Do careers talks in schools improve pupils’ life chances?

What have you been working on?

The impact of school-based careers talks, with people from outside school, on earnings at age 26.

We analysed data from the British cohort study of 1970 – which covers 17,000 people – to work out whether they had an impact, and, if so, what type of interventions and at what age.

What did you find?

That careers interventions appear to have a real impact on earning potential. For example, pupils who received at least six high-quality careers sessions at age 14-15 – and were in full-time employment at age 26 – were earning the equivalent of £2,000 more than their peers (adjusted to 2016).

To achieve this, the sessions had to be given by someone outside the school and be classified as “very helpful” by the pupils. But there was also an effect for other pupils. For each career talk (whether rated as “helpful” or not) with someone from outside the school at age 14-15, young people benefited from a 0.8 per cent wage premium when they were 26.

The relationship was found for those aged 15-16 only when the career talk was “very helpful”, though, which implies that career talks had a greater value for the younger cohort.

Why are the talks more useful for the younger group?

They were more effective if received in the old fourth form – now year 10 – than in year 11. We hypothesised this could mean they were more receptive at this stage in their education; by fifth form (year 11) they might have been too focused on exams.

How can you prove that it was the careers interventions that produced those results?

First, these findings are statistically significant at 5 per cent, meaning that there is a 95 per cent certainty this correlation did not occur by chance.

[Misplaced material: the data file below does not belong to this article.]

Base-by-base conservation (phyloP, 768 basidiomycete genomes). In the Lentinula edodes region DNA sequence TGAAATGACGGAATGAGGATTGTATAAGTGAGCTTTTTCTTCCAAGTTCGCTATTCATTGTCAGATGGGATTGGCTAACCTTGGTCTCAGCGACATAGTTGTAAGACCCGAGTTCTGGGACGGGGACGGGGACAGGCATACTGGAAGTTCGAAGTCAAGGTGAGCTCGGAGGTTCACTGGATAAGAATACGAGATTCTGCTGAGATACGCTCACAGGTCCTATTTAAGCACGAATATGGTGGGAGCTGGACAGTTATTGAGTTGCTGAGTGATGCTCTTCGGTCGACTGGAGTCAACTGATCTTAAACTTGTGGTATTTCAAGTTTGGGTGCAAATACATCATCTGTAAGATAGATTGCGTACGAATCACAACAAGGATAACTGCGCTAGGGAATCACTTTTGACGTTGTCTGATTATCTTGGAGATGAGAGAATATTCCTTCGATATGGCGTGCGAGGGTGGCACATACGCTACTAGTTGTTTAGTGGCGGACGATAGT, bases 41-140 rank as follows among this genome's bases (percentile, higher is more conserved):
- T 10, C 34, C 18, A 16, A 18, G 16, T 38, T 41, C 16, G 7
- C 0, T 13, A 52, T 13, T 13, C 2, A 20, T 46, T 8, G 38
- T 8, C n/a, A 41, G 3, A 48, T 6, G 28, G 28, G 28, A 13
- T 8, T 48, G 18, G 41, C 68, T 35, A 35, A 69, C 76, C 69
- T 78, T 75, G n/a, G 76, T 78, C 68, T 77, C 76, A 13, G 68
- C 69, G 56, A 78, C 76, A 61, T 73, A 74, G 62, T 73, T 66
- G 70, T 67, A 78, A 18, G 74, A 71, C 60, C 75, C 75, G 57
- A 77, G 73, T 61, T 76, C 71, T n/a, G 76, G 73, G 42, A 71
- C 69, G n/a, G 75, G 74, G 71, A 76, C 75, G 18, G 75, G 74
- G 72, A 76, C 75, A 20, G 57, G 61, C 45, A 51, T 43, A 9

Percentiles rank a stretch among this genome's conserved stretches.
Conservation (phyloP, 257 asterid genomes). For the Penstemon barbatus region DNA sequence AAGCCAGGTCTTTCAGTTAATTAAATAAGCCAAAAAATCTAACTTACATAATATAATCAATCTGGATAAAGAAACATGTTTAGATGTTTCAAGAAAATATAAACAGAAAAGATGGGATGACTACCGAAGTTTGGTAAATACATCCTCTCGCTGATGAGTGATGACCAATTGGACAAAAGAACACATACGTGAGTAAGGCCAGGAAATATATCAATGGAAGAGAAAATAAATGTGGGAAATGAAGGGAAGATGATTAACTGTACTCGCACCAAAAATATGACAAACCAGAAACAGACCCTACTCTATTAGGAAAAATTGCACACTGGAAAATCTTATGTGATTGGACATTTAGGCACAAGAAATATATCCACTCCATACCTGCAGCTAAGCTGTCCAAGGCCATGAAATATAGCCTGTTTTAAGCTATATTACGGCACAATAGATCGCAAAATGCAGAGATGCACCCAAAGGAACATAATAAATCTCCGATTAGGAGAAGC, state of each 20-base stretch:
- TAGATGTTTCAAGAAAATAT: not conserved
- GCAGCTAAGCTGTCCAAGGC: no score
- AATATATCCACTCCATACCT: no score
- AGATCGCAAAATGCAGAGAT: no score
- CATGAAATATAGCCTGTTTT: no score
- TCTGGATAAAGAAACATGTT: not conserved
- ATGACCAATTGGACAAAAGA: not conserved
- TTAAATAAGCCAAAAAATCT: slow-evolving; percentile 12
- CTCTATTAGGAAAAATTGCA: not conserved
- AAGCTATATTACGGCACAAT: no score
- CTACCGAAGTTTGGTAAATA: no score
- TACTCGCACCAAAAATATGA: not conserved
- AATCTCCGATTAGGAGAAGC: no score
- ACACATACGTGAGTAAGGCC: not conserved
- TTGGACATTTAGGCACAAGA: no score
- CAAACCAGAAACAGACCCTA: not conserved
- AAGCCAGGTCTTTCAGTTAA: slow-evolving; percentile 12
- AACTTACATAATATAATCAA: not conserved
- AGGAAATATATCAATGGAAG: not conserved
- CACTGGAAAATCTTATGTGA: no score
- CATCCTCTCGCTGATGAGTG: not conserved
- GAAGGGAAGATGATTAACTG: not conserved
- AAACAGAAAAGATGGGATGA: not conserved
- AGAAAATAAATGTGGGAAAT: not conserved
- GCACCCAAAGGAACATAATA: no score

Second, we controlled for several variables that are known to have an impact on income in later life, so we were sure to be comparing like for like.

We controlled for parental social class, which is an indicator of disadvantage and financial stability, and for academic ability, which is one of the main drivers of income. We also controlled for home learning environment – how involved parents were in their upbringing, how many times they read books to them, how many times they watched TV, etc; also for gender and ethnicity.

We were unable to control for school type (private versus state) as the data was gathered in 1986 when there was a teachers’ strike and wasn’t reliable. But that’s something we’re looking to examine in the future.

Why is this important?

This study tested whether school engagement with the world of work can help young people transition into employment, and it found a positive relationship.

The wage premiums we found are probably not the result of pupils learning new skills and knowledge (known as human capital) through their career talks. What’s probably happening is that even short talks from professionals provide useful information and networks, which help young people access the required social and cultural capital for smoother transitions from education.

What do you hope the impact will be?

We hope to contribute to the debate about careers interventions in schools. A positive result of this study, given the results, would be that pupils, from an early age, receive lots of high-quality career talks with employers of all kinds, so they can hear first-hand about different jobs, careers and opportunities after school.

The article, which was published in the Journal of Education and Work, can be downloaded at here.


Your thoughts

Leave a Reply

Your email address will not be published.

One comment

  1. Good quality Careers Education and Guidance (CEG) is essential in helping young people make choices wisely. But CEG is more than talks with employers especially if those talks comprise corralling an entire cohort into the Hall to listen to a recruitment spiel.
    Employers have a vital role in work experience, Industry Days, mock interviews, talking with pupils interested in a particular career and so on.
    The 1980s Technical and Vocational Initiative (TVEI) did much to increase the importance of CEG and generic vocational education. All that’s been lost. According to David Laws in his book ‘Coalition’, Michael Gove had a visceral hatred of careers advisers. He should bear responsibility for the current parlous state of CEG in our schools.